On Sunday, I had the pleasure of speaking on my first panel for Sustainable Fashion at the Take Back Your Heath Conference. I'm not usually one to shy away from the limelight, but the importance of the topic had me pretty nervous. Luckily, Robin, the founder of the conference and moderator for our panel, started with, "What are you wearing and how is it sustainable?" which calmed my nerves.
Brimming to share, I stood up and showed everyone my rose bloom Reformation dress (a sample sale steal), my 7 year old gold belt, as well as, my thrifted pumps, thrifted clutch and inherited jewelry.
I also informed everyone that my dress is 100% viscose which means it's biodegradable, before mentioning how I always do my best to take care of my clothes/accessories to keep them out of landfills for as long as possible.
Then, I shared how thrifting is the most environmentally friendly way to shop because the items already exist, thus reducing the waste and pollution caused by virgin production.
After the four other lovely panelists and I shared what we were wearing, we were asked to share some of the harmful chemicals that are found in clothing. In other words, things got real and somewhat terrifying.
Some of the chemicals shared were:
Formaldehyde: (usually found in clothes that are labeled: Iron-Free, Wrinkle-Free, Stain-Resistant or Permanent Press) This chemical often causes headache and/or sore throats. A few solutions would be to wash your new garments a few times before wearing them or buy thrifted, since most of the clothing has already been washed.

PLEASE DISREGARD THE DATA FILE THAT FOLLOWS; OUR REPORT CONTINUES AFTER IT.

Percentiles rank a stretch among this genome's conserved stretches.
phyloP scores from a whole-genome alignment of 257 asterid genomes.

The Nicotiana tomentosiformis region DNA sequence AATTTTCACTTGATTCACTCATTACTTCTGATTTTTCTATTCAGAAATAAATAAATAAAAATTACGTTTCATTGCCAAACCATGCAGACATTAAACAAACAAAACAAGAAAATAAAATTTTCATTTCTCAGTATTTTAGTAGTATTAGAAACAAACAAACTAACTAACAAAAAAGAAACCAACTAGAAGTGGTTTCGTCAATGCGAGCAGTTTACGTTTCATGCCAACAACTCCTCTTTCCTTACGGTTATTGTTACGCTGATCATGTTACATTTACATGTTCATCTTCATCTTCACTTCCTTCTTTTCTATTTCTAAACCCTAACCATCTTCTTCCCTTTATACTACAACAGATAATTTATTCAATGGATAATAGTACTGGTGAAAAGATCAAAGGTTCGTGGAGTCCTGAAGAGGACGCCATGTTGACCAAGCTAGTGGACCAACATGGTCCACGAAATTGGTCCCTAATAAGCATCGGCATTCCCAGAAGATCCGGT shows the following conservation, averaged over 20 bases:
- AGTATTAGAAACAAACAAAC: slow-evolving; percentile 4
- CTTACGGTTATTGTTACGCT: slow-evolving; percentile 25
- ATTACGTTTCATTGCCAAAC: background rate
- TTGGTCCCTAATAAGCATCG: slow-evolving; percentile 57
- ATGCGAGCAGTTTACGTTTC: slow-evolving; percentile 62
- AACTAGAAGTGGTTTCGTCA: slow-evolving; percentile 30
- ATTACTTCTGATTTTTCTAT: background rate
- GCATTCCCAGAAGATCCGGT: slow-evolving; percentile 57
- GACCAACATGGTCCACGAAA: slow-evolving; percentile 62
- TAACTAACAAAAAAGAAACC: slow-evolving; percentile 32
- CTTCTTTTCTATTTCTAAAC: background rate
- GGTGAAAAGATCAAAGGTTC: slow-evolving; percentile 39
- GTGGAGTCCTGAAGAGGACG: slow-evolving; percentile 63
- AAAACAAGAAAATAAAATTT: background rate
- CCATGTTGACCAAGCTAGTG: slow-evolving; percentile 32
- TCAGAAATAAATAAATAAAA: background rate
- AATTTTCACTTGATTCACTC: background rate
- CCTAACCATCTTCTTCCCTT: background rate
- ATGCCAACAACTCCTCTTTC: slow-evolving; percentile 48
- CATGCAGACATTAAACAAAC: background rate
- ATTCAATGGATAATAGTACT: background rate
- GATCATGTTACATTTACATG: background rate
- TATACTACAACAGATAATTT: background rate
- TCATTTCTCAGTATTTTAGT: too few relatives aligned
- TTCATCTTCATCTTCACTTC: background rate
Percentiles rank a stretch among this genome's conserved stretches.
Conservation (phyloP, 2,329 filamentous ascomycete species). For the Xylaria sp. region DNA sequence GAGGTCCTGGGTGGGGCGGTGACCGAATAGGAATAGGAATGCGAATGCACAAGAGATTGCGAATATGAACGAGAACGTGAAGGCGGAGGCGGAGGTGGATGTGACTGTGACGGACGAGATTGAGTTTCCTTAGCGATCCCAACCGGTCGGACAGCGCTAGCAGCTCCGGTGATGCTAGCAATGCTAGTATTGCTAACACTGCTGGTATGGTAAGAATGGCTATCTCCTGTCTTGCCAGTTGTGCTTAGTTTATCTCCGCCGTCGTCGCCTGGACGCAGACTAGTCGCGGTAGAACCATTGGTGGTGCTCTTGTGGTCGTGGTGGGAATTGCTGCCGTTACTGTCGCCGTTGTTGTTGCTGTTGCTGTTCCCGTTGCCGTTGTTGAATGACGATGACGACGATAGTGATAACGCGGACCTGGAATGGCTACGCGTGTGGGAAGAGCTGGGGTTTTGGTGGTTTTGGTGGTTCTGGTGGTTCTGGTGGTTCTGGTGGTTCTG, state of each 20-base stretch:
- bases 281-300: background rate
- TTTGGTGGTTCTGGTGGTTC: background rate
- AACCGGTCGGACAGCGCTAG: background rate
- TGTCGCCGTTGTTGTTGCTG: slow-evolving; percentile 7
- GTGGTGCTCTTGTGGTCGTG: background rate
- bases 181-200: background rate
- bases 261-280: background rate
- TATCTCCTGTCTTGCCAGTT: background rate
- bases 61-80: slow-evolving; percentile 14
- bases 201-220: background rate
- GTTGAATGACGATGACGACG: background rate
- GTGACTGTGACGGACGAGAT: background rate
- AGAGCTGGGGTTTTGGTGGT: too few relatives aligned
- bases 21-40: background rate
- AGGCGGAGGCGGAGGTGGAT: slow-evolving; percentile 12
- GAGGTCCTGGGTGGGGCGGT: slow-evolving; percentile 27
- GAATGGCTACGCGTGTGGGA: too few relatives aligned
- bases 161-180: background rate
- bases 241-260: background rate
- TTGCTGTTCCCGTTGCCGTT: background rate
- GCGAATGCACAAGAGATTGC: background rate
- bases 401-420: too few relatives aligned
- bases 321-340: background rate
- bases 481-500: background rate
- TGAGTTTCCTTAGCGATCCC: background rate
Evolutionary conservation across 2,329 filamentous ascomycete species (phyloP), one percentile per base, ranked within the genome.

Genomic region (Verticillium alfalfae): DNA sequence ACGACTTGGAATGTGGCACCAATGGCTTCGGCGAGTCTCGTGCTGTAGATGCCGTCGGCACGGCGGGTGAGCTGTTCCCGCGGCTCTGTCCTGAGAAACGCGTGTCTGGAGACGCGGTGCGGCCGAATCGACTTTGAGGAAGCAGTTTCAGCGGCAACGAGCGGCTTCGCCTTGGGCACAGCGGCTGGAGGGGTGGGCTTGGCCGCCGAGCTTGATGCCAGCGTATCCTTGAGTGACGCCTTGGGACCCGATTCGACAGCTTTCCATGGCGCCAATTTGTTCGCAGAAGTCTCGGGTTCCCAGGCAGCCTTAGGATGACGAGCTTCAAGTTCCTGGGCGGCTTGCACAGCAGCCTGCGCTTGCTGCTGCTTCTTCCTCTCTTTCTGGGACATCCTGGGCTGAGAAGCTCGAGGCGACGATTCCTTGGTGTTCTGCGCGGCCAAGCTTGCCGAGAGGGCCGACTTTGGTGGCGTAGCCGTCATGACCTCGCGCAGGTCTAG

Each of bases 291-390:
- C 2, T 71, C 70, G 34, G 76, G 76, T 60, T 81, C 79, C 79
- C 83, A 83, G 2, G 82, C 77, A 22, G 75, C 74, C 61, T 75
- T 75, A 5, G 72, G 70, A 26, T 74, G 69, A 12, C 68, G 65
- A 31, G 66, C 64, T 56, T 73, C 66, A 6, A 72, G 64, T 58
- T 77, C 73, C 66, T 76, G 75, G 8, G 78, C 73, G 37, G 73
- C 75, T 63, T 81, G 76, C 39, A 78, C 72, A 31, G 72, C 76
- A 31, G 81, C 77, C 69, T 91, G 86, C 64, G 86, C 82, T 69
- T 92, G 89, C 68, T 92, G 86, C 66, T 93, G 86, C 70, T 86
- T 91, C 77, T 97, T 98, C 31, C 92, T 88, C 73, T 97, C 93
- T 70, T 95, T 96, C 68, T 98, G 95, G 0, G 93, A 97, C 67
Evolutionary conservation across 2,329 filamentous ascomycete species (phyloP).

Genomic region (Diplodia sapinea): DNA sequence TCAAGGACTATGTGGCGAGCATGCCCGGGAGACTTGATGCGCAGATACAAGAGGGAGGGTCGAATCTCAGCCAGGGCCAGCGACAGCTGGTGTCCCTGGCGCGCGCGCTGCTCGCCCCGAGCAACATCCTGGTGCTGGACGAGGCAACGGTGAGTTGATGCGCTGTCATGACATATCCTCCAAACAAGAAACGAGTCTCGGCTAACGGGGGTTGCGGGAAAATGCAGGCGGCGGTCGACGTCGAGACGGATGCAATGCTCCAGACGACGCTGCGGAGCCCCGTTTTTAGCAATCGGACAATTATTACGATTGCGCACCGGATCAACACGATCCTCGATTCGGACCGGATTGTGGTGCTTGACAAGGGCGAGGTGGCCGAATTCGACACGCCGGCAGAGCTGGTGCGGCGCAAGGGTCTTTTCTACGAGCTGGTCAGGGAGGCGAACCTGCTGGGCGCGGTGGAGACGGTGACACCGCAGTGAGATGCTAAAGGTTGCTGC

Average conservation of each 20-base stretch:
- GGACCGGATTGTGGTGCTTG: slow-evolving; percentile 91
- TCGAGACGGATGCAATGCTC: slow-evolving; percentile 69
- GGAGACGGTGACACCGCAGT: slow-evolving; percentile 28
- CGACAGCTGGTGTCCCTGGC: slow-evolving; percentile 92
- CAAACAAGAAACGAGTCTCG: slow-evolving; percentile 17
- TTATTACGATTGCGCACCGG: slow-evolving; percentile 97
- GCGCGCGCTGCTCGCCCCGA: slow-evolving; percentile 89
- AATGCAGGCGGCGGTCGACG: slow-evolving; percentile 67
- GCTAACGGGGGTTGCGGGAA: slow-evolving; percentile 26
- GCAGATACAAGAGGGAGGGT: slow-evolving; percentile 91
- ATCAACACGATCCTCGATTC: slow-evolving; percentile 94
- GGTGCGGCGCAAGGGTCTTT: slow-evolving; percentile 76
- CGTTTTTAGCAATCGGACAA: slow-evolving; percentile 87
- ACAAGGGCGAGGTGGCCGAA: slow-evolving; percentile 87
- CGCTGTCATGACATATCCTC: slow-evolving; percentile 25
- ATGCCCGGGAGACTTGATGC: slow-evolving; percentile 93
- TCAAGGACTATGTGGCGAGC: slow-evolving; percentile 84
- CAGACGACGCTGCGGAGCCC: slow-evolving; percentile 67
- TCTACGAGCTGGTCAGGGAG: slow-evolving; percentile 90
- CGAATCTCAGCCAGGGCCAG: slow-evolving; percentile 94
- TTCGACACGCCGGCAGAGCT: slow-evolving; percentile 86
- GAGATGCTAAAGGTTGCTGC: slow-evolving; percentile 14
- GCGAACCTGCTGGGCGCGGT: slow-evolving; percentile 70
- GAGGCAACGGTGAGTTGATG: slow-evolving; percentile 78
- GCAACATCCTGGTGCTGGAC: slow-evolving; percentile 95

Potassium Permanganate: (found in jeans made to look distressed) This is a lightening chemical linked to skin and respiratory irritation. As a solution, don't buy distressed jeans, wear a non-bleached jean for a long time and let it naturally because distressed.
Cotton: (this is not a chemical but it might as well be) Non-organic cotton is the world's dirtiest crop due to its heavy reliance of pesticides and insecticides. One solution is to buy organic cotton or to buy products made up of bamboo, tencel, or industrial hemp.
The unfortunate truth is, even in the eco style space, there hasn't been much focus on the toxic chemicals that are involved in every step of garment production.
So for now, the only real solutions are to buy secondhand, where the toxins have long been washed out, or to spend hours looking for stylish companies that make it a point to offer nontoxic garments.
The thing I stressed the most this Sunday was for people continue to stay informed and to research brands. Then, after finding brands they approve of, check in yearly (essentially researching them again) to make sure the company hasn’t sold out on their mission to provide sustainable/healthy products. No joke, it’s happened to me. A brand I was excited to rep was proudly eco and ethical, but by the time I went to write about them, they were only committed to being ethical.
Lastly, I reminded everyone that it's important for us to use money as a means to vote for the companies that should continue to exist, because in this oligarchy, we the consumers, truly have all the power.
We were the last speakers of the event. When it was done we took pictures and talked outside for a bit before my eco babe friend Karen (who writes Sustainable Daisy) went out to eat with our people.